Elizabeth Madiba and her family will sleep easy tonight now that their missing teenage daughter Refiloe has been found safe - thanks to Sowetan's intervention.
We share their joy and wish them well in dealing with her unbecoming conduct, including bunking school.
Teenagers, especially girls, have absolutely no business spending nights with strangers, traumatising their parents and causing them insomnia. Fortunately for the Madibas - especially for Refiloe - there has been a happy ending.
Our thoughts are with the family of the other girl, whose body has been lying unclaimed at the Diepkloof Police Mortuary since it was found on Sunday morning.
Even more disturbing news is that she was raped and murdered while revellers danced the night away at the now infamous Soweto Beach Party, oblivious to her plight.
Her relatives and friends must be worried sick about her disappearance. An even bigger shock awaits them when they see how the devil's handiwork has transformed a fun-loving, pretty girl into the bloodied corpse that now lies in a cold mortuary drawer.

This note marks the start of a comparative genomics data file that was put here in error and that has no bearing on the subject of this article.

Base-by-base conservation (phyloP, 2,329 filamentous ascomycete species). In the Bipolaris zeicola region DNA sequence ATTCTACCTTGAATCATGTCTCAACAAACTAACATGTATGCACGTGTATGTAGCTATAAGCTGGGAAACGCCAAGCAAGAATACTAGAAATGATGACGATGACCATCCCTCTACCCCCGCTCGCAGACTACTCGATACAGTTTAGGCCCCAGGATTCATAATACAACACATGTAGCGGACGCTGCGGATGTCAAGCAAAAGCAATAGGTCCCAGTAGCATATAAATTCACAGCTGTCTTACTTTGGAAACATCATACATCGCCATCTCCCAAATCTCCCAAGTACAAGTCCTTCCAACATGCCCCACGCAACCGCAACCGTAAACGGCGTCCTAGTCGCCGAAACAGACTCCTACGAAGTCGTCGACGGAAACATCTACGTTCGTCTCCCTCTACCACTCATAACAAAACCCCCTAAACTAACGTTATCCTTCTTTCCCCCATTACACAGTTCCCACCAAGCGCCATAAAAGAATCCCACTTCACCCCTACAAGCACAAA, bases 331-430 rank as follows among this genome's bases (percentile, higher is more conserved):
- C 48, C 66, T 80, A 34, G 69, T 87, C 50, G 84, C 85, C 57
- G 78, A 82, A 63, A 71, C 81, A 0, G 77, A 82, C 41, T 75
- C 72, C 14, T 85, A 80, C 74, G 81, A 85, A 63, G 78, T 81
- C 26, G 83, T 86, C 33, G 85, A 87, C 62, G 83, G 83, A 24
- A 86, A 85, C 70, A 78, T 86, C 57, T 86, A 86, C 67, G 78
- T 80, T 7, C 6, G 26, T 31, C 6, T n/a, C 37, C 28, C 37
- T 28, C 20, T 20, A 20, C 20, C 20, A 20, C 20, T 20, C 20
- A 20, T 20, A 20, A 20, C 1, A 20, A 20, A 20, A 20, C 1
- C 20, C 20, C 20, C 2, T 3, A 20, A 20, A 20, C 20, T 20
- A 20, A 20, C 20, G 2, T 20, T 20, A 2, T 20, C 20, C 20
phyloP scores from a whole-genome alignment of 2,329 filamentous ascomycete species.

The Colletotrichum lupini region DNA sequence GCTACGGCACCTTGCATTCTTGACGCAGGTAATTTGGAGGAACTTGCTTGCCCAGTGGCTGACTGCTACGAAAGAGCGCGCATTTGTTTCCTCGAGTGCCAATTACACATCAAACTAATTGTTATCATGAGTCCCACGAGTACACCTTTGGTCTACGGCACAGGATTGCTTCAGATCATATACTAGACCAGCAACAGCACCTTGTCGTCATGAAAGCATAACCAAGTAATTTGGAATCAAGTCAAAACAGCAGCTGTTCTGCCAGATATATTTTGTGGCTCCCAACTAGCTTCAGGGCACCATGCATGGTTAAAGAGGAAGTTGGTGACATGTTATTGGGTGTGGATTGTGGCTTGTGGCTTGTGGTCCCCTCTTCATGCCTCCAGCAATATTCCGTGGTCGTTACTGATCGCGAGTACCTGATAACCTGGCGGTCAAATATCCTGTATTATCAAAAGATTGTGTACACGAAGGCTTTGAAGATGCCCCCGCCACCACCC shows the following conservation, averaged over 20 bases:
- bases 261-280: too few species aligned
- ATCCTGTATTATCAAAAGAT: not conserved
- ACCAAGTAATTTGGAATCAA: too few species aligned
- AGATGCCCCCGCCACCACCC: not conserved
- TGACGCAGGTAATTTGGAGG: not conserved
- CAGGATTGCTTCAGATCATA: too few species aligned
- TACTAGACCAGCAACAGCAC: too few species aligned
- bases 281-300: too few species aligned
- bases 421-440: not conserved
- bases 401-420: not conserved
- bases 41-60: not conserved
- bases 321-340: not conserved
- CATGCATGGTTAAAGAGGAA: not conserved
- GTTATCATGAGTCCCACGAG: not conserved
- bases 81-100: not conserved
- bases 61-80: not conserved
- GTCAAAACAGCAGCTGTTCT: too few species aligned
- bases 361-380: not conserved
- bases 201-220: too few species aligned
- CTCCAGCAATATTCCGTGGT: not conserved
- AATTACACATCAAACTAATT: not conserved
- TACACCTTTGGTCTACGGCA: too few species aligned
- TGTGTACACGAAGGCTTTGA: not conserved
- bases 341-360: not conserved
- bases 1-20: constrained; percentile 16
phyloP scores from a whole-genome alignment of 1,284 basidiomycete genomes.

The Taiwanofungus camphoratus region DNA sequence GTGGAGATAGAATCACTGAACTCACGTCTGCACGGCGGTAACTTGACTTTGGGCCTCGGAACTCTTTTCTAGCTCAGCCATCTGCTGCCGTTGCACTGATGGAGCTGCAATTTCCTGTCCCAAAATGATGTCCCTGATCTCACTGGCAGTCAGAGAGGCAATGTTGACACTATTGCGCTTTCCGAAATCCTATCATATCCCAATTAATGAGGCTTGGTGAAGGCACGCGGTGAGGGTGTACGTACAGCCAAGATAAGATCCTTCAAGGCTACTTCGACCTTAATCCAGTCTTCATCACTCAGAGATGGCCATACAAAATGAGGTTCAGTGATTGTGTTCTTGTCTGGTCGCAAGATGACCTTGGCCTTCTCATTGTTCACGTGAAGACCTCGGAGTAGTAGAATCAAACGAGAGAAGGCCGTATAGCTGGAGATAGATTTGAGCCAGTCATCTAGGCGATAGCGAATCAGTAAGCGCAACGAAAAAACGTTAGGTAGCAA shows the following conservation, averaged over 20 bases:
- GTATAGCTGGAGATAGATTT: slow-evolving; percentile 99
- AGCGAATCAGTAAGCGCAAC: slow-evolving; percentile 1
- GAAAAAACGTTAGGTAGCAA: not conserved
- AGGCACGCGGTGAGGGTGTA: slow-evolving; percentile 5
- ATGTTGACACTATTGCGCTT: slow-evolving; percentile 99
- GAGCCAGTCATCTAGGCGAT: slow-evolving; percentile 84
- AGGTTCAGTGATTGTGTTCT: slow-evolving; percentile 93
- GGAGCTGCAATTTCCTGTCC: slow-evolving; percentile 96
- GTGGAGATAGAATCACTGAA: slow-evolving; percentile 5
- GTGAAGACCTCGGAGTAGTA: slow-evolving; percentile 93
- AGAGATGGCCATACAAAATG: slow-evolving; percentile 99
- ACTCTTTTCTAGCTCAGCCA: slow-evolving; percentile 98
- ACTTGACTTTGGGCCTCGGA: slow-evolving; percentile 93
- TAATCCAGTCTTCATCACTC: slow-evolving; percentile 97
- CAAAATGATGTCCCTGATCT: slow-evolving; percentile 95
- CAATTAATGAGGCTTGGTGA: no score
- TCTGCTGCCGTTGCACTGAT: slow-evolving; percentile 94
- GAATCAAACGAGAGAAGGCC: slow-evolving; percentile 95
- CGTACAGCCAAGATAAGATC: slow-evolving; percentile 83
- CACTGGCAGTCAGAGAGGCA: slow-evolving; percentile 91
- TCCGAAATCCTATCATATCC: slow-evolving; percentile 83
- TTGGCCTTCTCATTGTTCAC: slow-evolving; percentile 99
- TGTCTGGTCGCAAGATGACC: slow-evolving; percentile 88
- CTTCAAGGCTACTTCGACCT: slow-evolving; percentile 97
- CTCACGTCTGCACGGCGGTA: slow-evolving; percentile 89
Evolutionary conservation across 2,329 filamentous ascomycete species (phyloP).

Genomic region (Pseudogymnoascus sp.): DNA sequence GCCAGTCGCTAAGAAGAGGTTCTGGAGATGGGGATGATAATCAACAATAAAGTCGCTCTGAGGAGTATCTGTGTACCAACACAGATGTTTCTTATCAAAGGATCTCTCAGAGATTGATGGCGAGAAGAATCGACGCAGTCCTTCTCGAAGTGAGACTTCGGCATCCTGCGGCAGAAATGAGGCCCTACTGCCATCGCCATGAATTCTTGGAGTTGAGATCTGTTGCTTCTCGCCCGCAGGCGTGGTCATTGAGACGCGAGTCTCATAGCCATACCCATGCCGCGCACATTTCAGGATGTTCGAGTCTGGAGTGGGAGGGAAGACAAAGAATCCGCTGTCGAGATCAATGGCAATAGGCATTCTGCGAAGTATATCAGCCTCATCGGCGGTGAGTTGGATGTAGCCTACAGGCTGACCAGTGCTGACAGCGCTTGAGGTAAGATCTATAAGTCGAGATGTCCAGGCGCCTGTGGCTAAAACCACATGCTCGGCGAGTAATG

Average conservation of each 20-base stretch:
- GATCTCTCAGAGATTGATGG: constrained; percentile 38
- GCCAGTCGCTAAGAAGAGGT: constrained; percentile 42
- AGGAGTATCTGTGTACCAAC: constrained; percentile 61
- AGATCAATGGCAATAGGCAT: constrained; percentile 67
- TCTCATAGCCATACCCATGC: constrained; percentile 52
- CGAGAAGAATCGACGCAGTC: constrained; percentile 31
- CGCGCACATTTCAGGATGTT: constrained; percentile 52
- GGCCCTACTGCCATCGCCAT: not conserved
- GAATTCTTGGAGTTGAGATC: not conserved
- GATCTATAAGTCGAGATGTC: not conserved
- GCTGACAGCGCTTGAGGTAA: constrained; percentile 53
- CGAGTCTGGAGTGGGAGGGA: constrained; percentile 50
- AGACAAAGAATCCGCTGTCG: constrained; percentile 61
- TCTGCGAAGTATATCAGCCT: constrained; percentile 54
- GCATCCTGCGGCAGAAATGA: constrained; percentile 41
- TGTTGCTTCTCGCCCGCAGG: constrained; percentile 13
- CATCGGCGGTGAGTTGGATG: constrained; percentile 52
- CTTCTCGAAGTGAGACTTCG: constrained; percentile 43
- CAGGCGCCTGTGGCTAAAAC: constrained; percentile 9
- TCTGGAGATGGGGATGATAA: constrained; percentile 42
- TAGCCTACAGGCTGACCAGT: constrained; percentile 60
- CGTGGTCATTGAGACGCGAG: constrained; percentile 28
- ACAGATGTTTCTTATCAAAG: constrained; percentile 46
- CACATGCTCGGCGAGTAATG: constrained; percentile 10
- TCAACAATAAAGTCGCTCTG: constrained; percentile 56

May they find the strength to deal with their pain.
Which brings us to the thorny issue of carrying identification.
It is our considered view that the problem of missing persons, of whom there are tens of thousands in our country, could be better tackled by encouraging all people to carry a form of identification on them.
Of course, the idea of making people carry identity documents still leaves a bad taste in the mouths of many black people, reminding them of the apartheid-era dompas laws that restricted their movement.
But there is nothing wrong with carrying an identity document - we defeated apartheid more than 13 years ago!
Just think of it: Would there be so many "unknown people" lying in our hospitals if they had IDs on them?
Would our state mortuaries be overflowing with unidentified bodies, many of whom end up being buried as paupers, if we all carried IDs?
Let's do ourselves and those we love a favour by voluntarily carrying some form of positive identification on us - just in case. You never know when it might come in handy.